Thursday, February 01, 2007

Rest in peace, Molly. We'll miss you.

I knew Molly Ivins when I was a capitol bureau reporter for the Austin American-Statesman. Because she was a half-generation ahead of me, however, I certainly did not know her as well as many others who travelled in Texas' progressive political circles (yes, yes, there are progressives in Texas, particular in my former home town of Austin).

One person who knew Molly better than I did is my friend Steve Hall, who runs Stand Down Texas. Today Steve blogged on Molly.

With Steve's permission -- and because I want as many people to see this as possible -- I am reproducing Steve's blog entry in full:

An Empty Pair of Big Boots - UPDATED
Texas is a bit less flamboyant tonight. Columnist, author, and salon host Molly Ivins died earlier today after a long bout with breast cancer and a horrific regime of chemotherapy this past year. Molly was outraged by many things, occasionally Texas's use of the death penalty. I've known Molly since 1975 when she was co-editor of the Texas Observer and we covered that year's session of the Texas Legislature.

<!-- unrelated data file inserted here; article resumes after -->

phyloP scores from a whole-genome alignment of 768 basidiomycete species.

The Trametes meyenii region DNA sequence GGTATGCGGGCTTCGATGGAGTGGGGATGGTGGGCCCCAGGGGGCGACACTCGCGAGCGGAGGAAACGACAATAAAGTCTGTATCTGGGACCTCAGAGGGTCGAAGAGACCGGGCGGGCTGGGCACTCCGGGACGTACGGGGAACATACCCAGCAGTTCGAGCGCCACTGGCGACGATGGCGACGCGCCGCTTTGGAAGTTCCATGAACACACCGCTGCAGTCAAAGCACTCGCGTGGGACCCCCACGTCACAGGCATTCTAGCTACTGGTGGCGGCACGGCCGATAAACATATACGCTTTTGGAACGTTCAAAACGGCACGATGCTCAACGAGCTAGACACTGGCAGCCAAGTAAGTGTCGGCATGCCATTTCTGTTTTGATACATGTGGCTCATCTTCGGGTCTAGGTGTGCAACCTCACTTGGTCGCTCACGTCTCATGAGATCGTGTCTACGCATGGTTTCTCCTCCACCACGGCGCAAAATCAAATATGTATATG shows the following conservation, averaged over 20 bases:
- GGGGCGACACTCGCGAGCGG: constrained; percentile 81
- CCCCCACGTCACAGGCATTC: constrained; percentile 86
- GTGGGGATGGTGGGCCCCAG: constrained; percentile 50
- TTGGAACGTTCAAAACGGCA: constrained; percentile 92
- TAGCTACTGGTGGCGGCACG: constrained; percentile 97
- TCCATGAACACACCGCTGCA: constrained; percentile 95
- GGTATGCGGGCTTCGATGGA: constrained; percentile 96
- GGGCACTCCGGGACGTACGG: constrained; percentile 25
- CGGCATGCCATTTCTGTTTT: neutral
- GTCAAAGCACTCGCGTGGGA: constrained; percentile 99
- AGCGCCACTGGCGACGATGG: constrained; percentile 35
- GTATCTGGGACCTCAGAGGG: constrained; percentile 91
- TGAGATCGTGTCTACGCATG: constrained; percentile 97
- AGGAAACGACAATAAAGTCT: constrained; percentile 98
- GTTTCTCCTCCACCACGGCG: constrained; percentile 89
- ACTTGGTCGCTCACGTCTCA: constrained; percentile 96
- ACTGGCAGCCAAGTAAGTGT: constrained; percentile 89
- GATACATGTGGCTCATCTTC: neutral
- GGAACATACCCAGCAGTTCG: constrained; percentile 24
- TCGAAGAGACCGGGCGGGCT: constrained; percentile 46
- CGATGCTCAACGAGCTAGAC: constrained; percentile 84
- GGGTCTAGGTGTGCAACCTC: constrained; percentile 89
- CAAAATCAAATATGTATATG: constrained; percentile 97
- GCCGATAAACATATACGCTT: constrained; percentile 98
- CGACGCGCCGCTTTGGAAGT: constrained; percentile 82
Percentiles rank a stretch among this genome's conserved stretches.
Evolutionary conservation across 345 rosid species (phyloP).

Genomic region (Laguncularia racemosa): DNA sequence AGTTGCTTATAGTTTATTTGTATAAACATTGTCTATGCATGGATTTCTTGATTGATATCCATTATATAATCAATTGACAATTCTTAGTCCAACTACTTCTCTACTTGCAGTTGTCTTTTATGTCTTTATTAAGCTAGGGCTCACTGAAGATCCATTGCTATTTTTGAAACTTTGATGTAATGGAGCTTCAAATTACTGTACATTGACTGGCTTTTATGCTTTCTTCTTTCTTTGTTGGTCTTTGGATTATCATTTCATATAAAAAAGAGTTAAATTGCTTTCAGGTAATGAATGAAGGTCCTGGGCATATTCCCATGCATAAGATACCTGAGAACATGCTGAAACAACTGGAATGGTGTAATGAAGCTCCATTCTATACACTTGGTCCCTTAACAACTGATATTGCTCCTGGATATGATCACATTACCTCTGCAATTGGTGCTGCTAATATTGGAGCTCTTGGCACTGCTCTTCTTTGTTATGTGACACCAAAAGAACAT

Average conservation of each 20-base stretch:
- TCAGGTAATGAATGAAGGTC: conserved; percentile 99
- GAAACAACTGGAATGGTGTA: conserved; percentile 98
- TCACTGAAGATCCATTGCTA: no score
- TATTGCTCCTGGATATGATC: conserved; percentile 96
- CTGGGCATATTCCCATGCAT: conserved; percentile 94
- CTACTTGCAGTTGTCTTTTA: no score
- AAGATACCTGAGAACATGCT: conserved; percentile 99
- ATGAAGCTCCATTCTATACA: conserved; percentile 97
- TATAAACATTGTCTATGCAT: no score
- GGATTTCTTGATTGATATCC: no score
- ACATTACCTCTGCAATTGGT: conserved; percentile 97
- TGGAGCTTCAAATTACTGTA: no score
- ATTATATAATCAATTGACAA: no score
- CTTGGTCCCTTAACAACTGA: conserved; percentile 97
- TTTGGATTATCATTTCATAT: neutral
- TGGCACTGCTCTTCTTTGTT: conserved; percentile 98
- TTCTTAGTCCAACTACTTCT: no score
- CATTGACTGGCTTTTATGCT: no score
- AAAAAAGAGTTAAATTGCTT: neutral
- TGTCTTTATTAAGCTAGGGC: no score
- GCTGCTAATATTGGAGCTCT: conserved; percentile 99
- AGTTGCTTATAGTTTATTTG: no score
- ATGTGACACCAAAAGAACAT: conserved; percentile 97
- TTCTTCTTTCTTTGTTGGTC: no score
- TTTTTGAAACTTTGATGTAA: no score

"We covered," -- well, I was just starting out in journalism, and she was already an established character and a respected journalist.

Molly knew how to put on the big Texas act, with an extra dollop of twang. She knew how to be angry in a critical and constructive way, but best of all she knew how to have fun and laugh out loud enjoying living life among a community of friends.

I heard her tell the story several times when asked how tough it was carrying on as a progressive in Texas. Molly referenced asking a death penalty attorney what the reward was in her work; often scorned by others for representing clients who were usually executed. "The reward," the attorney answered, "is in the relationship with my colleagues doing this work. They are the best, most dedicated people I've known, and I feel honored to be a part of this community. That's the reward."

And I believe that sense of kindred spirit of community was a reason Molly often kept glancing at what was happening with the death penalty in Texas. It was an interest beyond simply reporting the injustices of a broken criminal justice system.

She leaves behind many friends, with many happy memories of times well spent, and now, a void. Adios, amiga. Happy trails.

The Austin American-Statesman has this. The Fort Worth Star-Telegram, Molly's home for years, has an editorial and several OpEds on Thursday's opinion section.

No comments: